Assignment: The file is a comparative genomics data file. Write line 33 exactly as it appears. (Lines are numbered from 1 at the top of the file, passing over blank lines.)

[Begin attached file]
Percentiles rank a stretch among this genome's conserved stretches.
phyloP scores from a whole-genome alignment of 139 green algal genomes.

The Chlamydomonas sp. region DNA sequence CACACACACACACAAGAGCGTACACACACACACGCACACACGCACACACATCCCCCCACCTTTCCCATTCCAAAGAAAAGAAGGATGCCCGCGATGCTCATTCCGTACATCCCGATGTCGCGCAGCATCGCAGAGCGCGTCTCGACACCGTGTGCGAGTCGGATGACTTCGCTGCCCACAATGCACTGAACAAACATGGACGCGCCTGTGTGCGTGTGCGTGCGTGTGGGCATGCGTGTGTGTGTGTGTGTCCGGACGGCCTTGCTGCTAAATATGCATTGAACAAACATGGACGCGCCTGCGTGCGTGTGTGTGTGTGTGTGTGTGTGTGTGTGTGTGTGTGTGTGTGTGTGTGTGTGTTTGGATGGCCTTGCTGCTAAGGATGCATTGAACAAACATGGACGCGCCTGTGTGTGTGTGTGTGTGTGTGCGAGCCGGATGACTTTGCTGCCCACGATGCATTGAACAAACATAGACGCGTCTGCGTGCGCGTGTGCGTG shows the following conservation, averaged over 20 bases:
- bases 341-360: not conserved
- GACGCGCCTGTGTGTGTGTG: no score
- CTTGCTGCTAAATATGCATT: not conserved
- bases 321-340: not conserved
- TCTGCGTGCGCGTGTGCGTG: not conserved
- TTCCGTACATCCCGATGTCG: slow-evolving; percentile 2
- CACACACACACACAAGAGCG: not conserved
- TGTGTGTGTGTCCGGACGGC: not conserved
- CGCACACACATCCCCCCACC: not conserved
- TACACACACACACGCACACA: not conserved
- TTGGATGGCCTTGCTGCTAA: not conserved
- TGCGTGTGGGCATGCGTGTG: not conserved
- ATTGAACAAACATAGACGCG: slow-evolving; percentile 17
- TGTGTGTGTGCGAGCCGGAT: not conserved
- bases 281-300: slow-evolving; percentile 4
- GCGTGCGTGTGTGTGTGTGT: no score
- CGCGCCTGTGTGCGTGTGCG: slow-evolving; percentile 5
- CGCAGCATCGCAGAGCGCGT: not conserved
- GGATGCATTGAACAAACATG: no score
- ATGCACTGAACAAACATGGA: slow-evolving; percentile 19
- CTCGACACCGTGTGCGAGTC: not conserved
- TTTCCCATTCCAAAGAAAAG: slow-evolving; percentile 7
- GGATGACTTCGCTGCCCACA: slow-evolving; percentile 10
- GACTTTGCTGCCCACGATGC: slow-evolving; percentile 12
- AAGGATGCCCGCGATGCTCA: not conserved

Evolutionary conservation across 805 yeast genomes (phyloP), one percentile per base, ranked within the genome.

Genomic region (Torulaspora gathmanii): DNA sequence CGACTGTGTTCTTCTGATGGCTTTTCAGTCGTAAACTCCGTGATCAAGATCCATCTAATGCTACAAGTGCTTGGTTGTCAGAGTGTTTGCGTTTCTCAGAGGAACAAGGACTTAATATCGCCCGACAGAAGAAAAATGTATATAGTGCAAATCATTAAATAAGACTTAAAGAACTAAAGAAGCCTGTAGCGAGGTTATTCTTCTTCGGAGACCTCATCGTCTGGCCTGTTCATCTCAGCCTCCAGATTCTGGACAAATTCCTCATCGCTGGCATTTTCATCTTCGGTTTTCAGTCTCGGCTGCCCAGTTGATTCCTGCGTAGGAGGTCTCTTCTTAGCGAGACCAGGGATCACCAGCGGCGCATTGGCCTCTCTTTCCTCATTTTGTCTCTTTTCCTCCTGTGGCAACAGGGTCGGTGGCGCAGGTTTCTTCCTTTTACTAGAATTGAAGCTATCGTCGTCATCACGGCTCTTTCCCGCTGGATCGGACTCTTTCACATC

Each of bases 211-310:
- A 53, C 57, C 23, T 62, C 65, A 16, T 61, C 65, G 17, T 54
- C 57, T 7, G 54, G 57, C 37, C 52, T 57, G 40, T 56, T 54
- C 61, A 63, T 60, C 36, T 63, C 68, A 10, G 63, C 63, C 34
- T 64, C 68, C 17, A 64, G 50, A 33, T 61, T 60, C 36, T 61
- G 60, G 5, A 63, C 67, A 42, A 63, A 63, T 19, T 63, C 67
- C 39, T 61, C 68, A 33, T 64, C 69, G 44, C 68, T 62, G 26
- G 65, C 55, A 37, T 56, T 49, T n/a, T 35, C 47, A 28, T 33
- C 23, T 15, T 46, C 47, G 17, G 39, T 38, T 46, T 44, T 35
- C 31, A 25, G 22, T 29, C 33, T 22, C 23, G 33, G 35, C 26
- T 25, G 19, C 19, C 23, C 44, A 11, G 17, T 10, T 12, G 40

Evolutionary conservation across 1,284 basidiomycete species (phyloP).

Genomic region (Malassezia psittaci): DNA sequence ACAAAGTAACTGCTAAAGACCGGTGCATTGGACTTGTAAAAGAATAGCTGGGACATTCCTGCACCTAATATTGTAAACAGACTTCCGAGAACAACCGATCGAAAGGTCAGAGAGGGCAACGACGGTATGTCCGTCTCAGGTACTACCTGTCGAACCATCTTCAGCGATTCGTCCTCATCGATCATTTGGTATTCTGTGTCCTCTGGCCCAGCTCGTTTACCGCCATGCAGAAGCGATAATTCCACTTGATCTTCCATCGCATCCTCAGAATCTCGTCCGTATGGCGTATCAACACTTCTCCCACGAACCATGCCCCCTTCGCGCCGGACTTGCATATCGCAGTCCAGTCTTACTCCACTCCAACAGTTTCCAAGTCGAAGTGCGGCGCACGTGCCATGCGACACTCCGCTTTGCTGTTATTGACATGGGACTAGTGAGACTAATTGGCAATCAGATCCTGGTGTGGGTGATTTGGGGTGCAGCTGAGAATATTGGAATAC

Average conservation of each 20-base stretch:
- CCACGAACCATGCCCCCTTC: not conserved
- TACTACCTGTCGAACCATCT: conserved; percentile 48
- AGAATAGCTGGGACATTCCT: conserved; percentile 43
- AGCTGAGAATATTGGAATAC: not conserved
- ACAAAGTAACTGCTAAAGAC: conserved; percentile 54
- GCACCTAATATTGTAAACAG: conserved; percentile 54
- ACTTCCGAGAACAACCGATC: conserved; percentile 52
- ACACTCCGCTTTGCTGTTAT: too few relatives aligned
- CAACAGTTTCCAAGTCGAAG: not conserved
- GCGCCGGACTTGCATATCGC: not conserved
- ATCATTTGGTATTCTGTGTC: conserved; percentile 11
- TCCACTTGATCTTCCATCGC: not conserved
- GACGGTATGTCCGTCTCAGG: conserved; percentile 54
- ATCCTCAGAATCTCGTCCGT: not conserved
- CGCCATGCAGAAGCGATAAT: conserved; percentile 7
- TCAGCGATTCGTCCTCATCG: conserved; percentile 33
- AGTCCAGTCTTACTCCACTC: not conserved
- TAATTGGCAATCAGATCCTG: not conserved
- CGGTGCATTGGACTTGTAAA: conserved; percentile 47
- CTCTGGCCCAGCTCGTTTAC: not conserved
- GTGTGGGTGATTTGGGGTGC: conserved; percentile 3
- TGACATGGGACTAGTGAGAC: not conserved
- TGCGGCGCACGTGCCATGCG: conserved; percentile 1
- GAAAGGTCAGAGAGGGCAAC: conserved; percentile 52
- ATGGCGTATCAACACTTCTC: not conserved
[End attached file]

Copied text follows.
- C 57, T 7, G 54, G 57, C 37, C 52, T 57, G 40, T 56, T 54